After the kill, Dale decided to numb his conflicted conscience by visiting the local liquor store. On the way, he passed a brightly lit church from which he could faintly hear lively music. Seeing the giant cross atop the church steeple was more than Dale’s soul could bear, he pulled into the parking lot, sat in his car and cried. After he cried himself dry, he noticed the music had stopped and felt compelled to enter the church. Taking a seat in the back, Dale heard a message of God’s love for sinners, even a murderer like himself. More importantly, he heard a message of redemption through the shed blood of Jesus Christ. Dale’s life was never the same.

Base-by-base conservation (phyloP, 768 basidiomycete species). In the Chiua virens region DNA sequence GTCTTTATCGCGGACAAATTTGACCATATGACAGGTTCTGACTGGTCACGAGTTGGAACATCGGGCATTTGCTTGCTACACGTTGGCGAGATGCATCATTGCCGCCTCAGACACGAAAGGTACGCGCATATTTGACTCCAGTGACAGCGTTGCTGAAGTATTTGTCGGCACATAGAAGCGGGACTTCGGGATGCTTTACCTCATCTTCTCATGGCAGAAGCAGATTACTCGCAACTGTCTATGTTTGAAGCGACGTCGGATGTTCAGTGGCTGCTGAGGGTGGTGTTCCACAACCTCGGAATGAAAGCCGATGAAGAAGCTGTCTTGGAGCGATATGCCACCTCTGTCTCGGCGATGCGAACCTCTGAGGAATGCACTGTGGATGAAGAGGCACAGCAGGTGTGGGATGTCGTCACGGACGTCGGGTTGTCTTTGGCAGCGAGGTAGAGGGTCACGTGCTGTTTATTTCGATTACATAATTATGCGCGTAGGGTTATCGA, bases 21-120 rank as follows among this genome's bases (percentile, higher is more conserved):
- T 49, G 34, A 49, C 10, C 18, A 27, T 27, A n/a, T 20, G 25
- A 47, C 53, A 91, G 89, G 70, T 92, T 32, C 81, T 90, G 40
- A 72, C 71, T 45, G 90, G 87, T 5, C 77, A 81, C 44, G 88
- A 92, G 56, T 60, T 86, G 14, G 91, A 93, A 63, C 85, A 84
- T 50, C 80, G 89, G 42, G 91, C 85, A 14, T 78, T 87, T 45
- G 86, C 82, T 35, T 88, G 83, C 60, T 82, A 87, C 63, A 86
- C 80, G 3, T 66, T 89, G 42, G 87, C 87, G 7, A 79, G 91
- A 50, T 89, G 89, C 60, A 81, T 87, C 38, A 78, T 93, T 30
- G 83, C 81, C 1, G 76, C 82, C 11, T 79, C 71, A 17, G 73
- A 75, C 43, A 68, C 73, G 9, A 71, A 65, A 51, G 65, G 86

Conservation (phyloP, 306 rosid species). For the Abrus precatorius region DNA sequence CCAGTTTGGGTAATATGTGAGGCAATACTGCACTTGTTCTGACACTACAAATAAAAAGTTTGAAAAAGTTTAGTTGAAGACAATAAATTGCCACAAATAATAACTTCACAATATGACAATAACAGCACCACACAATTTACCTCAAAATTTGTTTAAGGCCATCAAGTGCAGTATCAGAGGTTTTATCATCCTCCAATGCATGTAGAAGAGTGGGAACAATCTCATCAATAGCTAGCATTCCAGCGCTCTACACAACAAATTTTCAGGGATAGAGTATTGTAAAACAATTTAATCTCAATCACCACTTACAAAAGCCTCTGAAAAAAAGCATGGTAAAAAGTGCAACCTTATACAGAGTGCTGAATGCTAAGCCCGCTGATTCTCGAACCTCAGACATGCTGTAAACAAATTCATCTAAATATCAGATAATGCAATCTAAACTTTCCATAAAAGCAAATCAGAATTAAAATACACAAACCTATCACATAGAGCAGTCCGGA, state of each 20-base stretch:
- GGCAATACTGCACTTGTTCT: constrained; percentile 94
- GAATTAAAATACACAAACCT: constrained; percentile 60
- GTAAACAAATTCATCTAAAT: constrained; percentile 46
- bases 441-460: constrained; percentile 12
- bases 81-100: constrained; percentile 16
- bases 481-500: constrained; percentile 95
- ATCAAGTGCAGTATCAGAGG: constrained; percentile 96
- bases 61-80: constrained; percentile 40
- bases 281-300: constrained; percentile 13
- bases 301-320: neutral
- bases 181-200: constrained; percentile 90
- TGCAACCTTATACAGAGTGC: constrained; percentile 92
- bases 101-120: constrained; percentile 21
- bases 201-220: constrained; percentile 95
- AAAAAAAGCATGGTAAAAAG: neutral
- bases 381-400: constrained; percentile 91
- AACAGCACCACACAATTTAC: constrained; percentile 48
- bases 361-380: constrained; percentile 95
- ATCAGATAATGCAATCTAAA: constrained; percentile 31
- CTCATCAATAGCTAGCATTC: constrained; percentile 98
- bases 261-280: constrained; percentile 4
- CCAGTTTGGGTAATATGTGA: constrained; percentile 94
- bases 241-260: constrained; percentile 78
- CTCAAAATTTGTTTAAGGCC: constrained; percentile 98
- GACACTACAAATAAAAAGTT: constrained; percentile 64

Realizing the Hunt was futile and ineffective, after much prayer, Dale was able to convince the Hunters to call a truce. For the first time in human memory, a Prescott revealed himself to the Pack and both sides realized mutually assured destruction was a pretty good enticement for peace. The truce held firm for ten years, until two weeks earlier when Wayne Morris’ kid almost broke Dale’s nephew’s arm at school. A parlay between Dale and the high school Dean of Boys smoothed over any potential problems but he knew something had to change, so tonight, while the Pack ran, Dale prayed more earnestly than ever.